“Collaboration is part of our DNA, so teaching one another has never felt like it's taking away from project work—it's just part of our process,” says Founder and CEO Kevin Menzie. “Both of our offices have open work areas and plenty of whiteboard walls to collaborate on. We've structured the space so that people can quickly call out for help and also serendipitously discover what other people are working on. We further encourage teaching in a few additional ways.”
In an effort to put the focus solely on UX design, the agency doesn't have its own development team. “We didn't have that same passion for back-end development and that's why we let it go,” Menzie says. “Instead, we've tailored our process to work seamlessly with either our clients' internal developers or external development agencies.”
The other finalist in this category came in the form of a joint application from Superrb and ilovedust. A web agency and an illustration agency respectively, the duo relies on flexibility when combining forces as a project team.”
“We try to bring together individuals from different design disciplines, some salty dogs and some young guns, each with their own ideas and perspectives,” says Matt Pilkington, Managing Director at Superrb. “Like any strong relationship we don’t always agree with one another. Fortunately we’ve worked together on enough projects to know when to stand our ground and when to give way.”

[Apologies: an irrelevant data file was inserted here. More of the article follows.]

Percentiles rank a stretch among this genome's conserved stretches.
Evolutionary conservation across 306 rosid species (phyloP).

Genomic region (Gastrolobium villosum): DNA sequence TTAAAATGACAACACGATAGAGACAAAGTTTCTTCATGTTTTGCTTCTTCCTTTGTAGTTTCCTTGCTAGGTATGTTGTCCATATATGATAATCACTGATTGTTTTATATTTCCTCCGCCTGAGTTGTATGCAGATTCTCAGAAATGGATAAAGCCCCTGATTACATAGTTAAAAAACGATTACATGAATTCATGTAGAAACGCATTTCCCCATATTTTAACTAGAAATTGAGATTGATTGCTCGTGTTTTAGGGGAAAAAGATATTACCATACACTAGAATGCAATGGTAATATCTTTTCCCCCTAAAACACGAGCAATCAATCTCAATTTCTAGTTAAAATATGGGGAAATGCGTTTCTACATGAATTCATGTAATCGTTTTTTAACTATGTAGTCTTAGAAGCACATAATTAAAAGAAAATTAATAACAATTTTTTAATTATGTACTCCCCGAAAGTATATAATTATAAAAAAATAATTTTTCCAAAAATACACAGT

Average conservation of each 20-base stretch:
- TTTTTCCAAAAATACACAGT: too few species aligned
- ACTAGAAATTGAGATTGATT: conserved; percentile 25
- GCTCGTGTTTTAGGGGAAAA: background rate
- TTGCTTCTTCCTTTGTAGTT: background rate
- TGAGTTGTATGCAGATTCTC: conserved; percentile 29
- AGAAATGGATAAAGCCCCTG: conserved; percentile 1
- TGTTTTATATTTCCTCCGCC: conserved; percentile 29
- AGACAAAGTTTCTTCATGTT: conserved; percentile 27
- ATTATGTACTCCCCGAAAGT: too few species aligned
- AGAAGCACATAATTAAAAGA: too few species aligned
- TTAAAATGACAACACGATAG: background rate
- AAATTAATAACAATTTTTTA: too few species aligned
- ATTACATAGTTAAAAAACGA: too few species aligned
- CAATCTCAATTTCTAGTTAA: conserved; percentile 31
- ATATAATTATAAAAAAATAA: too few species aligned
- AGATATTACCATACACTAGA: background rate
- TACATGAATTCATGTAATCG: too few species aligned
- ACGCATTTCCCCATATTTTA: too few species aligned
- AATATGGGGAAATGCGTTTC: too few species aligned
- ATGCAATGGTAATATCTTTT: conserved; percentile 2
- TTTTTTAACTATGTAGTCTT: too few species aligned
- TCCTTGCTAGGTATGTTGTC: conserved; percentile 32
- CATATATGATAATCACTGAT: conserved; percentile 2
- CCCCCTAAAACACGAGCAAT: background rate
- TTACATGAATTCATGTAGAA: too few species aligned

The teams also have the luxury of working through creative kinks on ilovedust’s mini ramp.
All for One …
There were other notable applications in the contest from agency teams that demonstrated there’s no one right way to build and run a team:
Brooklyn-based agency Big Spaceship puts a premium on the experience of the working environment, focusing on four values: take care of each other, collaborate, produce amazing work, and speak up. DOOR3 ensures project efficiency and cohesion by placing the responsibility of information architecture, interaction design, and visual design in the hands of a single User Experience Designer instead of splitting it across two or even three subject matter experts. With a team that’s split between the United States and Europe, customedialabs relies on a culture of “philotimo”—a Greek word that equates to doing what is right toward reaching a common goal and helping one another, even if it means sacrificing individual needs. A recent project with The Joslin Diabetes Center found the team at Mad*Pow working in close collaboration with their client’s team, putting a UX designer in place as a strategic lead. The team at EffectiveUI employs an outside-in approach, where customer insight informs the design of the interface, and the interface informs the design of the underlying system. The team at Estrin Technologies has a strong programming background, so having a member who can straddle both technical and aesthetic sides of their work has been crucial. For the team at Precision Dialogue success lies in the ability to ingrain the importance of a customer-centric approach to design by leveraging continuous interaction between the customer and the brand.